And it gets better: The NBN comprises multiple "Connectivity Serving Areas", each with a PoI (Point Of Interconnect) where RSP's connect their backhaul links. RSP's purchase a CVC (Connectivity Virtual Circuit) at each PoI they wish to serve. The CVC is a pipe, the size (bandwidth) determined by the price ($20 per 1Mbps).

NBN Co will reduce CVC charges as average monthly volume increases, not total volume. [Exhibit 8.9 of 2012 Plan]. RSP input costs from NBN Co will halve after 3-4 doublings in traffic. At current rates of growth, that's before 2020.

What Simon didn't raise is that the willingness of consumers to buy premium plans is higher than the rate NBN Co reduces prices (32% @ 100/40 not 18%), prompting them to bring forward higher rate plans (read more profitable) up to 1000/40. [Exhibit 4.3, April 2013]

This benefits RSP's as much, or more, than it benefits NBN Co. They not only increase revenues, they can increase their Gross Margin (EBITDA) as well: consumers are showing their willingness to pay a premium. Building on that is good commercial practice.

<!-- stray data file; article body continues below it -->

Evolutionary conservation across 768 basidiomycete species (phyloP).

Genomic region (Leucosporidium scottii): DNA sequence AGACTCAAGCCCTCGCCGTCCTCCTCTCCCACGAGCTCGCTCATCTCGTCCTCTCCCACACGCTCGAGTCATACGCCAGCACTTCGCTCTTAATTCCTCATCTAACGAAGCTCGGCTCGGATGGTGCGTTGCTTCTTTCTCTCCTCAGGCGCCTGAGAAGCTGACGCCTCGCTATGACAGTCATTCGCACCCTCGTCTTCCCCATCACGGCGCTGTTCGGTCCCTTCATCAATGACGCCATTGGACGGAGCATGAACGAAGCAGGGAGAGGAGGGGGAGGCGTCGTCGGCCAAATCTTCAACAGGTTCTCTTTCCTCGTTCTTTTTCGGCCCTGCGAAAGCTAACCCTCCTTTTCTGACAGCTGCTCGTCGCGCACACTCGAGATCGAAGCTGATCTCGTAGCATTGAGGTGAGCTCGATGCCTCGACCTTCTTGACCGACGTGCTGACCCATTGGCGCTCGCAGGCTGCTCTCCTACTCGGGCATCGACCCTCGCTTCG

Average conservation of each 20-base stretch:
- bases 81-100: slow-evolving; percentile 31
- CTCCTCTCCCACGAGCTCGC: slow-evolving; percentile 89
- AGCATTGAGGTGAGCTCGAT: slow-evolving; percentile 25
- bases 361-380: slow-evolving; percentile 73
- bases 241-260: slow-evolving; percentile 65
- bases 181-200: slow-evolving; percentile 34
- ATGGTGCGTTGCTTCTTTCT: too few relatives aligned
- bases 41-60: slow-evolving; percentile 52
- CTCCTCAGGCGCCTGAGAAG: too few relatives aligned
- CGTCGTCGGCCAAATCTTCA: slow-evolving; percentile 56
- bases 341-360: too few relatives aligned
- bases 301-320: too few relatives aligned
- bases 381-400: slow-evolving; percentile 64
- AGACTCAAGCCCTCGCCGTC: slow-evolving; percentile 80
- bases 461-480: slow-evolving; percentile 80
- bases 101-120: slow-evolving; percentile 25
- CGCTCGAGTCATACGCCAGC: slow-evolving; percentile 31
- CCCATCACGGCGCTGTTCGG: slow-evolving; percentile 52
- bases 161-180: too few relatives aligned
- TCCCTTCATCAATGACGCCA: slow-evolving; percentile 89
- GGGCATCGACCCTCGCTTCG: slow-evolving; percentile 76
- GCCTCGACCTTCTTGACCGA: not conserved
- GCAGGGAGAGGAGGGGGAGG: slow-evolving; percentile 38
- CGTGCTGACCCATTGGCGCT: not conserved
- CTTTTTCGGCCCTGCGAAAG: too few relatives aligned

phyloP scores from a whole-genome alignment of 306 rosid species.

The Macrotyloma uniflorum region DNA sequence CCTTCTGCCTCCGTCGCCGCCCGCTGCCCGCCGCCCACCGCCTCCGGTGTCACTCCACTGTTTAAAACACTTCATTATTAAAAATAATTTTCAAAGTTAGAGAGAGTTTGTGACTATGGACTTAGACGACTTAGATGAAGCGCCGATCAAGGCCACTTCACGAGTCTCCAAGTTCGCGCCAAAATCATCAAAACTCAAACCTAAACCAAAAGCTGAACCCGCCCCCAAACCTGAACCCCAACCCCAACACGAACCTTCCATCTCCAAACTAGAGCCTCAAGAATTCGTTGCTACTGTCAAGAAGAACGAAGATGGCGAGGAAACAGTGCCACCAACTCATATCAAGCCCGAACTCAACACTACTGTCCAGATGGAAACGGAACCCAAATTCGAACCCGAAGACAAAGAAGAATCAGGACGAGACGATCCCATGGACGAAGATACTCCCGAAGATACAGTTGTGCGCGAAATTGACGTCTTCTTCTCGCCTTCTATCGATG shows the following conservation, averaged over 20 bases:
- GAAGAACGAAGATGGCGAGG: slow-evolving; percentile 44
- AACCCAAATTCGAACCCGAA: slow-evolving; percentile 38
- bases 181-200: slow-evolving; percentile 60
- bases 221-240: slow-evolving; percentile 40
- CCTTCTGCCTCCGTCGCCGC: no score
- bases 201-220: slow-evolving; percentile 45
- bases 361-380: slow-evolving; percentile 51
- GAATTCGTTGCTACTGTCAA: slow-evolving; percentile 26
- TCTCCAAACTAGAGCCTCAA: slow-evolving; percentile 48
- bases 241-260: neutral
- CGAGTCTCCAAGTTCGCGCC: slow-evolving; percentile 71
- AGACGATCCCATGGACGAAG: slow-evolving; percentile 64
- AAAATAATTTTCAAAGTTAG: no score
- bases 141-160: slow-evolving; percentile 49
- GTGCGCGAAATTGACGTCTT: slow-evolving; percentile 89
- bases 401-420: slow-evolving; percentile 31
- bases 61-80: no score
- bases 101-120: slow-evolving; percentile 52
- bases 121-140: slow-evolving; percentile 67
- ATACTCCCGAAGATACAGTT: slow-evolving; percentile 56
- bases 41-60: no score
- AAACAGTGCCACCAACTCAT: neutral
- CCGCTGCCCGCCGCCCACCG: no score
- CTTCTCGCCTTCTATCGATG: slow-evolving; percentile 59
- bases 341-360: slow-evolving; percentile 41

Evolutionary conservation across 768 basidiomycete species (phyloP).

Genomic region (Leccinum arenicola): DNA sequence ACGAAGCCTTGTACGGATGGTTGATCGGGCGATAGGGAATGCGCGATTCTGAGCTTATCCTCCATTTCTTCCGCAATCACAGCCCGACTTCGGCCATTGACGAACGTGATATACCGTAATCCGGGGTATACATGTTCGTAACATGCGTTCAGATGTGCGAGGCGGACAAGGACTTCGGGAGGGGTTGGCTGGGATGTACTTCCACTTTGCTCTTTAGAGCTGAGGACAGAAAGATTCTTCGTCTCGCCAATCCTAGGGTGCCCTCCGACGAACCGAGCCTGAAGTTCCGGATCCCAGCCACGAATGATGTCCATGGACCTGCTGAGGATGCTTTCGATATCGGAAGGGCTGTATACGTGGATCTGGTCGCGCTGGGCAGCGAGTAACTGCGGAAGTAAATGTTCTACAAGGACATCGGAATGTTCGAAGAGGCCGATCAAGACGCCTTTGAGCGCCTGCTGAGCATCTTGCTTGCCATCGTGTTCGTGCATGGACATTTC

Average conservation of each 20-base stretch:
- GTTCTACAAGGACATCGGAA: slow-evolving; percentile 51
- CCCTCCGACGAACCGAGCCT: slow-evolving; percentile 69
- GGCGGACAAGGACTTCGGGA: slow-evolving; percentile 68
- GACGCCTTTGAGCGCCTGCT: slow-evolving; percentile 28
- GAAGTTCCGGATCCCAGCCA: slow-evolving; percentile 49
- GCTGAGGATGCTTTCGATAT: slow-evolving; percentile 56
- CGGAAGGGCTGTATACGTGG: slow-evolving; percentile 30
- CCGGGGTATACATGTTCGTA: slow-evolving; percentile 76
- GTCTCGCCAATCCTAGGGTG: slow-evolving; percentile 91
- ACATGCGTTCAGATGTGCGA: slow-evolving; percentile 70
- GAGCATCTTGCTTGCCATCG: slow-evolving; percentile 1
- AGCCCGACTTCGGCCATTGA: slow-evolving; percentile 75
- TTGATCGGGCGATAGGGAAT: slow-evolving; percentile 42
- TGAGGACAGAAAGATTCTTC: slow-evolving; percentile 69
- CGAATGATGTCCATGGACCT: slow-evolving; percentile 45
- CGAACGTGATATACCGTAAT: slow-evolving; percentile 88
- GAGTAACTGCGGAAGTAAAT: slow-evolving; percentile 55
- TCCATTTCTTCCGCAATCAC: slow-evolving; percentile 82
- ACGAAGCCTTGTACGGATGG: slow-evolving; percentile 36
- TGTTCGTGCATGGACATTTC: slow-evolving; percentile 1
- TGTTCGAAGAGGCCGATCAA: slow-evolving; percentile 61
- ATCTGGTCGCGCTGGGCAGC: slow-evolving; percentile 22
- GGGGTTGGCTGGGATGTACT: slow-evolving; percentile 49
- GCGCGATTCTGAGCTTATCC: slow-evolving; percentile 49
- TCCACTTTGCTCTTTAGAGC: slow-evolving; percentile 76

Not only have take-up rates and high-end AVC's exceeded forecasts, but average download volume is 50% higher than the Australian average (45GB/mth vs 30GB/mth) [Exhibit 5.2, April 2013]. That's more revenue and potentially higher Gross Margins for RSP's as well. Exhibit 5.1 [April 2013] shows that fixed-line download volumes are growing solidly and at much higher rates than mobile data: Fixed-line is where the money is to be made.

Exhibit 7.6 [2012 Plan] shows that independent experts are forecasting this continuing exponential growth in demand to continue well past 2040. [That's a log-scale, not linear, of speed. Even line is ten-times more than the last.]

Could it get any better? I think so...